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Fakultät für Elektrotechnik und Informationstechnik
DFG Priority Programme 1984

System theoretical analysis of voltage stability in power electronic dominated hybrid power systems (DFG)

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In the past decades, static voltage stability was described primarily through the analysis of the load flow Jacobian matrix of its electric network. Dynamic voltage stability was described as the mutual interaction of voltage control of conventional synchronous generators (SGs) at transmission grid level, on-load tap changers (OLTCs) and dynamic load models including induction motors at distribution grid level. The knowledge about the nonlinear mechanisms of voltage (in)-stability was obtained by system theoretical analyses focusing on the interaction of these components. However, power systems are becoming much more complex and controllable due to the increase of power electronic (PE) components like decentralised energy resources (DER), PE-interfaced loads, high-voltage direct current (HVDC) links, flexible AC transmission systems (FACTS) and multi-modal interfaces to the gas or heat system, which influence these stability mechanisms fundamentally. The new challenge for analysing voltage stability is that these devices have autonomous controllers that can discretely change their dynamics, e.g. for low voltage fault ride-through (FRT), current limiting, change from a grid-forming to a grid-following mode or switch to another voltage control strategy. Based on this, PE-based devices cannot only be described by continuous states, but also by discrete states for their control. Therefore, they can be modelled as hybrid systems (a mathematical model that consists of continuous and discrete states see). Alongside the conventional methods, the hybrid system approach enables new modelling and stability analysis methods from control theory and computer science like hybrid automata and reachability analysis. This can lead to new insights in the mechanisms of voltage stability that might otherwise be difficult to find. In general, the challenge for ensuring voltage stability lies in extending the knowledge about novel stability mechanisms before a (partial) blackout occurs in a significantly changed energy power system. Moreover, the gained knowledge helps to derive design criteria and countermeasures to guarantee secure system operation in future PE-dominated power systems.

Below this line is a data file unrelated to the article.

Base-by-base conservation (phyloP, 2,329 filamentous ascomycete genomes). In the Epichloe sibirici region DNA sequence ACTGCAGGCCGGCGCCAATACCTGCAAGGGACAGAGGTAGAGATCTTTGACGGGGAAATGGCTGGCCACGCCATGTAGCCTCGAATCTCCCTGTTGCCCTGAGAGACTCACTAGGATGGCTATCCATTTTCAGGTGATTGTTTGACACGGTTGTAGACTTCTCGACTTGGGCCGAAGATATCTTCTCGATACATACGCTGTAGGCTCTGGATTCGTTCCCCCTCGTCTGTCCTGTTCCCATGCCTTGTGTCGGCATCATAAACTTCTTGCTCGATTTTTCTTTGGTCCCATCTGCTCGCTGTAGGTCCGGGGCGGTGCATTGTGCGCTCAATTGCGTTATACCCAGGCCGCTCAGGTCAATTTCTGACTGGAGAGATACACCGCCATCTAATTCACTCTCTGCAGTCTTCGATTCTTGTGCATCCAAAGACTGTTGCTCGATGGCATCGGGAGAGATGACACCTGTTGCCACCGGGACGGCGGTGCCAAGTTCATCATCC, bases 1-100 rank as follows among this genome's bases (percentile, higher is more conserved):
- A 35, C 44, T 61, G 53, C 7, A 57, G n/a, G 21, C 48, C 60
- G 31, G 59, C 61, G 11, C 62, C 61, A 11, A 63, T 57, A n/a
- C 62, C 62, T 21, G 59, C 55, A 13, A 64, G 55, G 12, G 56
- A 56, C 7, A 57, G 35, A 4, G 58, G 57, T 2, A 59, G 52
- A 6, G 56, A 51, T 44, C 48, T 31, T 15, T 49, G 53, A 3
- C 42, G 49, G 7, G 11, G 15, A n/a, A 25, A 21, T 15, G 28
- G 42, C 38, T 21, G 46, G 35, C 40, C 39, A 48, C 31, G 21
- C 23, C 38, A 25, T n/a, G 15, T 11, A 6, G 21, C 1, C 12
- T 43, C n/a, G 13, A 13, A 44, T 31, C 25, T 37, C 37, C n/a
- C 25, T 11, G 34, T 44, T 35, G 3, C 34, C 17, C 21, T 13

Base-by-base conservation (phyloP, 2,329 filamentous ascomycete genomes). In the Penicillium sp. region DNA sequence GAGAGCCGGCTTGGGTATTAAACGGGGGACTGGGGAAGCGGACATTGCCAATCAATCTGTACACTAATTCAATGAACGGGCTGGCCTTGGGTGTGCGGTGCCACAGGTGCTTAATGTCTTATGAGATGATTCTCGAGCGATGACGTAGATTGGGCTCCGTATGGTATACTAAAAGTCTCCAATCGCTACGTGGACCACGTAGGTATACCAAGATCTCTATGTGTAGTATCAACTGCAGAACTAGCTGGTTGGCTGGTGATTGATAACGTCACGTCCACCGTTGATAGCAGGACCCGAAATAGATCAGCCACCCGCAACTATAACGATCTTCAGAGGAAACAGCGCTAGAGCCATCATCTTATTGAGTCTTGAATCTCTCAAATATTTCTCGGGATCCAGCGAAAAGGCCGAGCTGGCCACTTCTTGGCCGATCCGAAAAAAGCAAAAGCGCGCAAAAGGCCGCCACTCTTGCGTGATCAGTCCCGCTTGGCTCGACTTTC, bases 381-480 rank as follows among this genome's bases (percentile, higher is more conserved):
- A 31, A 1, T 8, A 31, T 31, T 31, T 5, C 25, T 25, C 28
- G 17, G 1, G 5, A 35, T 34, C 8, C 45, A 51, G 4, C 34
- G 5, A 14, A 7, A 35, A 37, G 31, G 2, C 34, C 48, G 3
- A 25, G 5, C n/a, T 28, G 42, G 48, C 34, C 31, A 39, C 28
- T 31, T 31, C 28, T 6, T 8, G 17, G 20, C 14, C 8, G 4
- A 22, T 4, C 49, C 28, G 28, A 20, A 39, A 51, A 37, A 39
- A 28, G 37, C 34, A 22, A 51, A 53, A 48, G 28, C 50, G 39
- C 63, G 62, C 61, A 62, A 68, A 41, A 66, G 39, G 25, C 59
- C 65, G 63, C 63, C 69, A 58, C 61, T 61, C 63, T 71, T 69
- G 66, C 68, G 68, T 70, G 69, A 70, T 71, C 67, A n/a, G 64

Through the integration of PE-based devices in the power grid, new mechanisms of voltage (in)-stability can arise at all voltage levels. At transmission level, a likely solution to counterattack the decommissioning of conventional power plants is to implement grid-forming controls in HVDC converters to emulate the inherent characteristics of SGs for providing dynamic stability. However, these characteristics are greatly lost when reaching their maximum current, resulting from a grid-forming into a grid-following mode. For this reason, this switch in control can considerably change the mechanisms of voltage instability due to the loss in power balancing. At distribution level, the rapid increase of fast restoring PE-loads and DERs can lead to undesired low voltages due to voltage insensitivity and current limited flexibility. Also, undesired voltage oscillations between voltage regulating DERs and PE-loads are possible which could be evoked by their fast controllability. In addition, due to the increased number of controlling entities, interactions between DERs and OLTCs could occur in case of inadequate parameterisation or opposite reference values. Cross-voltage level phenomena can occur if superordinate distribution grid controls, that provide ancillary services to the transmission system, are not coordinated properly resulting in oscillations or contrary reactive power flows.

Summarizing the above stated problem: The ongoing transformation of the energy system leads to a steadily increasing share of PE-devices both on generation as well as on load side, which could arise new nonlinear mechanisms of voltage (in)-stability at transmission and distribution level. This project aims at analysing and describing these mechanisms on a system theoretical level to reveal the basic impact principle behind the new drivers of voltage instability and revise known voltage stability mechanisms. For this purpose, the hybrid system approach is chosen to take into account the switching dynamics of PE-devices and thus extending the conventional modelling and stability assessment methods.

  • Project duration: 01/2022- 12/2024
  • Funded by the German Research Foundation (DFG) within the Priority Program 1984: Hybrid and Multimodal Energy Systems: System Theoretical Methods for the Transformation and Operation of Complex Networks


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